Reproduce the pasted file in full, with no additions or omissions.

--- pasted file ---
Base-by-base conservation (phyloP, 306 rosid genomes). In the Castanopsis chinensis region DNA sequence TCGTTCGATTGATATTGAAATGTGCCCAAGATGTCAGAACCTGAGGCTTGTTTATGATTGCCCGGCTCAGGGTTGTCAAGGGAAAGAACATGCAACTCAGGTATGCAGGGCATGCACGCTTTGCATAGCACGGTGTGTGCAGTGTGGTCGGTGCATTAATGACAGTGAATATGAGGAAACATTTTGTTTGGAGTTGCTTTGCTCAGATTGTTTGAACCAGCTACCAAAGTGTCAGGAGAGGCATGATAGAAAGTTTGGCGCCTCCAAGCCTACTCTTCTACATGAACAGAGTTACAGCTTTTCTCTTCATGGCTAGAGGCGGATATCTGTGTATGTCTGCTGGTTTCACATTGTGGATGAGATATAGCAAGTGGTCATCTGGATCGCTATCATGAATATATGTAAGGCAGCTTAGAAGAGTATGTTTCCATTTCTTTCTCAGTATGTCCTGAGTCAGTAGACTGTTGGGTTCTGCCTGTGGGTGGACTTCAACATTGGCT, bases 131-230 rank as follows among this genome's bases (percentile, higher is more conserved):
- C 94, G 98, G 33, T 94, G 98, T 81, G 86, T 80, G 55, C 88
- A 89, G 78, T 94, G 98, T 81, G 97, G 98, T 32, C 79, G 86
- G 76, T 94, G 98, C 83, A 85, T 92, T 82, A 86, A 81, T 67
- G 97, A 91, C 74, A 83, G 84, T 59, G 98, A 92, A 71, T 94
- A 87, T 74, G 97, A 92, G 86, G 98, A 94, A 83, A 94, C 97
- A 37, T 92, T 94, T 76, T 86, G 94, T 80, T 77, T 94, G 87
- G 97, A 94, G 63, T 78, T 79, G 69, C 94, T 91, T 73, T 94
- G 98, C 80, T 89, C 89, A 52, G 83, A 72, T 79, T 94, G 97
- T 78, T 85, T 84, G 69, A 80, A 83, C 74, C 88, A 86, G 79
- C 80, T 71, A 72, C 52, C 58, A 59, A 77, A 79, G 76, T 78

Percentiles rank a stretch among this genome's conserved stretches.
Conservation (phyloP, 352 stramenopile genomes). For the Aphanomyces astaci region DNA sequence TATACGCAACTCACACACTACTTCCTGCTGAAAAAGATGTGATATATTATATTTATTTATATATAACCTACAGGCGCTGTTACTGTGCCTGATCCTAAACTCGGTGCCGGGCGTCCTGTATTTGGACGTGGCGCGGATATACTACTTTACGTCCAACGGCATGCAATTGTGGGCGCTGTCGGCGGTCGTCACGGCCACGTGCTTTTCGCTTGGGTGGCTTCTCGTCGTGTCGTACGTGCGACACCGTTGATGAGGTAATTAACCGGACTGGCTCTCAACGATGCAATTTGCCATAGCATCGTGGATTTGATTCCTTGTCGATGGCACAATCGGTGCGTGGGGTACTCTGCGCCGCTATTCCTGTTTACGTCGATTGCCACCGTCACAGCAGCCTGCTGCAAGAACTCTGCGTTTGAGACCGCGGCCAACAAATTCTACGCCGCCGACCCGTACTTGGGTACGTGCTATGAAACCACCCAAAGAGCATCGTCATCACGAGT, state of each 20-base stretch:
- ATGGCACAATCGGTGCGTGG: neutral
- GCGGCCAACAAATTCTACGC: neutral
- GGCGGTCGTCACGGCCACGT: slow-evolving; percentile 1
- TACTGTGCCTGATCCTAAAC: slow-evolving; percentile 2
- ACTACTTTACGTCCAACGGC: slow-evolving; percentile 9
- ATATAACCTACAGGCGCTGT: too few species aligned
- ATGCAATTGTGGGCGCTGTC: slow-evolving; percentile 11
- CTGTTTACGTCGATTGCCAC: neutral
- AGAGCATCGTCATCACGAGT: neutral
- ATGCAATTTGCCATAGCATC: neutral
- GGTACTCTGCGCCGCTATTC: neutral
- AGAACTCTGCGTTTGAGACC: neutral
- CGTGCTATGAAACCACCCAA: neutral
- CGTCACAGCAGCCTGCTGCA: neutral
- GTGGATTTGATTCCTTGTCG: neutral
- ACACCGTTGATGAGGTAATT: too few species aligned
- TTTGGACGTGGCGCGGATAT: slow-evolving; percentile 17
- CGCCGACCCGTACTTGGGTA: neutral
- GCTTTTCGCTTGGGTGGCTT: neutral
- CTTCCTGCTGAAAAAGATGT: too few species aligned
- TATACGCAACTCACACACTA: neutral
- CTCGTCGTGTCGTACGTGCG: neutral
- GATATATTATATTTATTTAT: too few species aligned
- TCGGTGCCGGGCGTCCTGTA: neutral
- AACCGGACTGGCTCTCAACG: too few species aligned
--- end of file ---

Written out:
Base-by-base conservation (phyloP, 306 rosid genomes). In the Castanopsis chinensis region DNA sequence TCGTTCGATTGATATTGAAATGTGCCCAAGATGTCAGAACCTGAGGCTTGTTTATGATTGCCCGGCTCAGGGTTGTCAAGGGAAAGAACATGCAACTCAGGTATGCAGGGCATGCACGCTTTGCATAGCACGGTGTGTGCAGTGTGGTCGGTGCATTAATGACAGTGAATATGAGGAAACATTTTGTTTGGAGTTGCTTTGCTCAGATTGTTTGAACCAGCTACCAAAGTGTCAGGAGAGGCATGATAGAAAGTTTGGCGCCTCCAAGCCTACTCTTCTACATGAACAGAGTTACAGCTTTTCTCTTCATGGCTAGAGGCGGATATCTGTGTATGTCTGCTGGTTTCACATTGTGGATGAGATATAGCAAGTGGTCATCTGGATCGCTATCATGAATATATGTAAGGCAGCTTAGAAGAGTATGTTTCCATTTCTTTCTCAGTATGTCCTGAGTCAGTAGACTGTTGGGTTCTGCCTGTGGGTGGACTTCAACATTGGCT, bases 131-230 rank as follows among this genome's bases (percentile, higher is more conserved):
- C 94, G 98, G 33, T 94, G 98, T 81, G 86, T 80, G 55, C 88
- A 89, G 78, T 94, G 98, T 81, G 97, G 98, T 32, C 79, G 86
- G 76, T 94, G 98, C 83, A 85, T 92, T 82, A 86, A 81, T 67
- G 97, A 91, C 74, A 83, G 84, T 59, G 98, A 92, A 71, T 94
- A 87, T 74, G 97, A 92, G 86, G 98, A 94, A 83, A 94, C 97
- A 37, T 92, T 94, T 76, T 86, G 94, T 80, T 77, T 94, G 87
- G 97, A 94, G 63, T 78, T 79, G 69, C 94, T 91, T 73, T 94
- G 98, C 80, T 89, C 89, A 52, G 83, A 72, T 79, T 94, G 97
- T 78, T 85, T 84, G 69, A 80, A 83, C 74, C 88, A 86, G 79
- C 80, T 71, A 72, C 52, C 58, A 59, A 77, A 79, G 76, T 78

Percentiles rank a stretch among this genome's conserved stretches.
Conservation (phyloP, 352 stramenopile genomes). For the Aphanomyces astaci region DNA sequence TATACGCAACTCACACACTACTTCCTGCTGAAAAAGATGTGATATATTATATTTATTTATATATAACCTACAGGCGCTGTTACTGTGCCTGATCCTAAACTCGGTGCCGGGCGTCCTGTATTTGGACGTGGCGCGGATATACTACTTTACGTCCAACGGCATGCAATTGTGGGCGCTGTCGGCGGTCGTCACGGCCACGTGCTTTTCGCTTGGGTGGCTTCTCGTCGTGTCGTACGTGCGACACCGTTGATGAGGTAATTAACCGGACTGGCTCTCAACGATGCAATTTGCCATAGCATCGTGGATTTGATTCCTTGTCGATGGCACAATCGGTGCGTGGGGTACTCTGCGCCGCTATTCCTGTTTACGTCGATTGCCACCGTCACAGCAGCCTGCTGCAAGAACTCTGCGTTTGAGACCGCGGCCAACAAATTCTACGCCGCCGACCCGTACTTGGGTACGTGCTATGAAACCACCCAAAGAGCATCGTCATCACGAGT, state of each 20-base stretch:
- ATGGCACAATCGGTGCGTGG: neutral
- GCGGCCAACAAATTCTACGC: neutral
- GGCGGTCGTCACGGCCACGT: slow-evolving; percentile 1
- TACTGTGCCTGATCCTAAAC: slow-evolving; percentile 2
- ACTACTTTACGTCCAACGGC: slow-evolving; percentile 9
- ATATAACCTACAGGCGCTGT: too few species aligned
- ATGCAATTGTGGGCGCTGTC: slow-evolving; percentile 11
- CTGTTTACGTCGATTGCCAC: neutral
- AGAGCATCGTCATCACGAGT: neutral
- ATGCAATTTGCCATAGCATC: neutral
- GGTACTCTGCGCCGCTATTC: neutral
- AGAACTCTGCGTTTGAGACC: neutral
- CGTGCTATGAAACCACCCAA: neutral
- CGTCACAGCAGCCTGCTGCA: neutral
- GTGGATTTGATTCCTTGTCG: neutral
- ACACCGTTGATGAGGTAATT: too few species aligned
- TTTGGACGTGGCGCGGATAT: slow-evolving; percentile 17
- CGCCGACCCGTACTTGGGTA: neutral
- GCTTTTCGCTTGGGTGGCTT: neutral
- CTTCCTGCTGAAAAAGATGT: too few species aligned
- TATACGCAACTCACACACTA: neutral
- CTCGTCGTGTCGTACGTGCG: neutral
- GATATATTATATTTATTTAT: too few species aligned
- TCGGTGCCGGGCGTCCTGTA: neutral
- AACCGGACTGGCTCTCAACG: too few species aligned